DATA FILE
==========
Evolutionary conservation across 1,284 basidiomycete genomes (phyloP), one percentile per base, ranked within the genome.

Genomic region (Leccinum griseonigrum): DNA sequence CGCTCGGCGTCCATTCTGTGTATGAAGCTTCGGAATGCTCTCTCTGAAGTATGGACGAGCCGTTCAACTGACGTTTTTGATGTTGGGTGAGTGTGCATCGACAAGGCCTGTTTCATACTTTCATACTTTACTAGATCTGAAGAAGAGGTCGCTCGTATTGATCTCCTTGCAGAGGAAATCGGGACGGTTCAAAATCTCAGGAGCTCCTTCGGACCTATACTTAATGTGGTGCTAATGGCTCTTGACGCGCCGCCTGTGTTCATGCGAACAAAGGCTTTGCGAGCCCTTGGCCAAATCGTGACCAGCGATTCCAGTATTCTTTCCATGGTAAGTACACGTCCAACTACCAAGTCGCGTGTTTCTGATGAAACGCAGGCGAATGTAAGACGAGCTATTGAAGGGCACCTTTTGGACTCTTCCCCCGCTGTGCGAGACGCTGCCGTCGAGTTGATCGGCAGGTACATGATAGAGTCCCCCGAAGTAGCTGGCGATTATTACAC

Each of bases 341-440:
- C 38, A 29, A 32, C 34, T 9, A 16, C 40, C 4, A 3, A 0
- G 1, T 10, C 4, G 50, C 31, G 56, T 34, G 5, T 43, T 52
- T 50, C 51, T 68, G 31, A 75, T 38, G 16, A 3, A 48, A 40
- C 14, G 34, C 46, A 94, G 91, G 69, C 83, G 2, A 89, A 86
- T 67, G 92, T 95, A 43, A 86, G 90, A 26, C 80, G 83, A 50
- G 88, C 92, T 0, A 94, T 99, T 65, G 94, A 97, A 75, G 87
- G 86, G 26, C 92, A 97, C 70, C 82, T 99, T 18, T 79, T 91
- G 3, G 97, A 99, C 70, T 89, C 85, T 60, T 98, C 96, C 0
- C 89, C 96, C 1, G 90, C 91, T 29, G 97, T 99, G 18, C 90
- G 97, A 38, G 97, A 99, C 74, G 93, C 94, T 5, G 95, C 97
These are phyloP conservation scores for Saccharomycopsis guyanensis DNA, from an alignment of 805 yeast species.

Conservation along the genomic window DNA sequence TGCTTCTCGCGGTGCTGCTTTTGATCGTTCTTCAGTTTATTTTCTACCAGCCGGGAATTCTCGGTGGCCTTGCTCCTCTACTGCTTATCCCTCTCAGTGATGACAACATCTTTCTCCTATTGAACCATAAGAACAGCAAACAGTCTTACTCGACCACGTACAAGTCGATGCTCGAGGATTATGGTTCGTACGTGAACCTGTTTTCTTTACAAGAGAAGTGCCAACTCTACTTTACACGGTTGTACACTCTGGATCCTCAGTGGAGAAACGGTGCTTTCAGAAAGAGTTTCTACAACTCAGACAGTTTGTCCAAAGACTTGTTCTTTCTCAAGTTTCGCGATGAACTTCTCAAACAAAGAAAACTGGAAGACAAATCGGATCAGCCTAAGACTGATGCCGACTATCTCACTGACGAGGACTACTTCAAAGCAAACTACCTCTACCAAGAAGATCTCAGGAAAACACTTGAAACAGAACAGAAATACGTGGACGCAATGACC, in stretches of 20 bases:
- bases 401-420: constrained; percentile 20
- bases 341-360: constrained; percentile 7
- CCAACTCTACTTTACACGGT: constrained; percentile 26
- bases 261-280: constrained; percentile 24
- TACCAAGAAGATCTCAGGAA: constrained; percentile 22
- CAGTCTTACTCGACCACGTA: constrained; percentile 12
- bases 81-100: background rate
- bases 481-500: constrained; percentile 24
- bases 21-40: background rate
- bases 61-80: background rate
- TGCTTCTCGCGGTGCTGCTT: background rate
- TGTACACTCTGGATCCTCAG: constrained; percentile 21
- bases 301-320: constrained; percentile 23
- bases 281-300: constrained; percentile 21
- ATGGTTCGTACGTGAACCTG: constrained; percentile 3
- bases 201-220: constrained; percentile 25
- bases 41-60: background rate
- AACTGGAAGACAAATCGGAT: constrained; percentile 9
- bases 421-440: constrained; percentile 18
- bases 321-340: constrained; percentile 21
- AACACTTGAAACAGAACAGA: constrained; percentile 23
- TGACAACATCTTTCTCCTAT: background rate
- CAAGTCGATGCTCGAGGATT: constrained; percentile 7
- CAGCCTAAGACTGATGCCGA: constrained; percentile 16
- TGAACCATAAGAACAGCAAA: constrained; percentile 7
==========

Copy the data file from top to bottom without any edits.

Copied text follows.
Evolutionary conservation across 1,284 basidiomycete genomes (phyloP), one percentile per base, ranked within the genome.

Genomic region (Leccinum griseonigrum): DNA sequence CGCTCGGCGTCCATTCTGTGTATGAAGCTTCGGAATGCTCTCTCTGAAGTATGGACGAGCCGTTCAACTGACGTTTTTGATGTTGGGTGAGTGTGCATCGACAAGGCCTGTTTCATACTTTCATACTTTACTAGATCTGAAGAAGAGGTCGCTCGTATTGATCTCCTTGCAGAGGAAATCGGGACGGTTCAAAATCTCAGGAGCTCCTTCGGACCTATACTTAATGTGGTGCTAATGGCTCTTGACGCGCCGCCTGTGTTCATGCGAACAAAGGCTTTGCGAGCCCTTGGCCAAATCGTGACCAGCGATTCCAGTATTCTTTCCATGGTAAGTACACGTCCAACTACCAAGTCGCGTGTTTCTGATGAAACGCAGGCGAATGTAAGACGAGCTATTGAAGGGCACCTTTTGGACTCTTCCCCCGCTGTGCGAGACGCTGCCGTCGAGTTGATCGGCAGGTACATGATAGAGTCCCCCGAAGTAGCTGGCGATTATTACAC

Each of bases 341-440:
- C 38, A 29, A 32, C 34, T 9, A 16, C 40, C 4, A 3, A 0
- G 1, T 10, C 4, G 50, C 31, G 56, T 34, G 5, T 43, T 52
- T 50, C 51, T 68, G 31, A 75, T 38, G 16, A 3, A 48, A 40
- C 14, G 34, C 46, A 94, G 91, G 69, C 83, G 2, A 89, A 86
- T 67, G 92, T 95, A 43, A 86, G 90, A 26, C 80, G 83, A 50
- G 88, C 92, T 0, A 94, T 99, T 65, G 94, A 97, A 75, G 87
- G 86, G 26, C 92, A 97, C 70, C 82, T 99, T 18, T 79, T 91
- G 3, G 97, A 99, C 70, T 89, C 85, T 60, T 98, C 96, C 0
- C 89, C 96, C 1, G 90, C 91, T 29, G 97, T 99, G 18, C 90
- G 97, A 38, G 97, A 99, C 74, G 93, C 94, T 5, G 95, C 97
These are phyloP conservation scores for Saccharomycopsis guyanensis DNA, from an alignment of 805 yeast species.

Conservation along the genomic window DNA sequence TGCTTCTCGCGGTGCTGCTTTTGATCGTTCTTCAGTTTATTTTCTACCAGCCGGGAATTCTCGGTGGCCTTGCTCCTCTACTGCTTATCCCTCTCAGTGATGACAACATCTTTCTCCTATTGAACCATAAGAACAGCAAACAGTCTTACTCGACCACGTACAAGTCGATGCTCGAGGATTATGGTTCGTACGTGAACCTGTTTTCTTTACAAGAGAAGTGCCAACTCTACTTTACACGGTTGTACACTCTGGATCCTCAGTGGAGAAACGGTGCTTTCAGAAAGAGTTTCTACAACTCAGACAGTTTGTCCAAAGACTTGTTCTTTCTCAAGTTTCGCGATGAACTTCTCAAACAAAGAAAACTGGAAGACAAATCGGATCAGCCTAAGACTGATGCCGACTATCTCACTGACGAGGACTACTTCAAAGCAAACTACCTCTACCAAGAAGATCTCAGGAAAACACTTGAAACAGAACAGAAATACGTGGACGCAATGACC, in stretches of 20 bases:
- bases 401-420: constrained; percentile 20
- bases 341-360: constrained; percentile 7
- CCAACTCTACTTTACACGGT: constrained; percentile 26
- bases 261-280: constrained; percentile 24
- TACCAAGAAGATCTCAGGAA: constrained; percentile 22
- CAGTCTTACTCGACCACGTA: constrained; percentile 12
- bases 81-100: background rate
- bases 481-500: constrained; percentile 24
- bases 21-40: background rate
- bases 61-80: background rate
- TGCTTCTCGCGGTGCTGCTT: background rate
- TGTACACTCTGGATCCTCAG: constrained; percentile 21
- bases 301-320: constrained; percentile 23
- bases 281-300: constrained; percentile 21
- ATGGTTCGTACGTGAACCTG: constrained; percentile 3
- bases 201-220: constrained; percentile 25
- bases 41-60: background rate
- AACTGGAAGACAAATCGGAT: constrained; percentile 9
- bases 421-440: constrained; percentile 18
- bases 321-340: constrained; percentile 21
- AACACTTGAAACAGAACAGA: constrained; percentile 23
- TGACAACATCTTTCTCCTAT: background rate
- CAAGTCGATGCTCGAGGATT: constrained; percentile 7
- CAGCCTAAGACTGATGCCGA: constrained; percentile 16
- TGAACCATAAGAACAGCAAA: constrained; percentile 7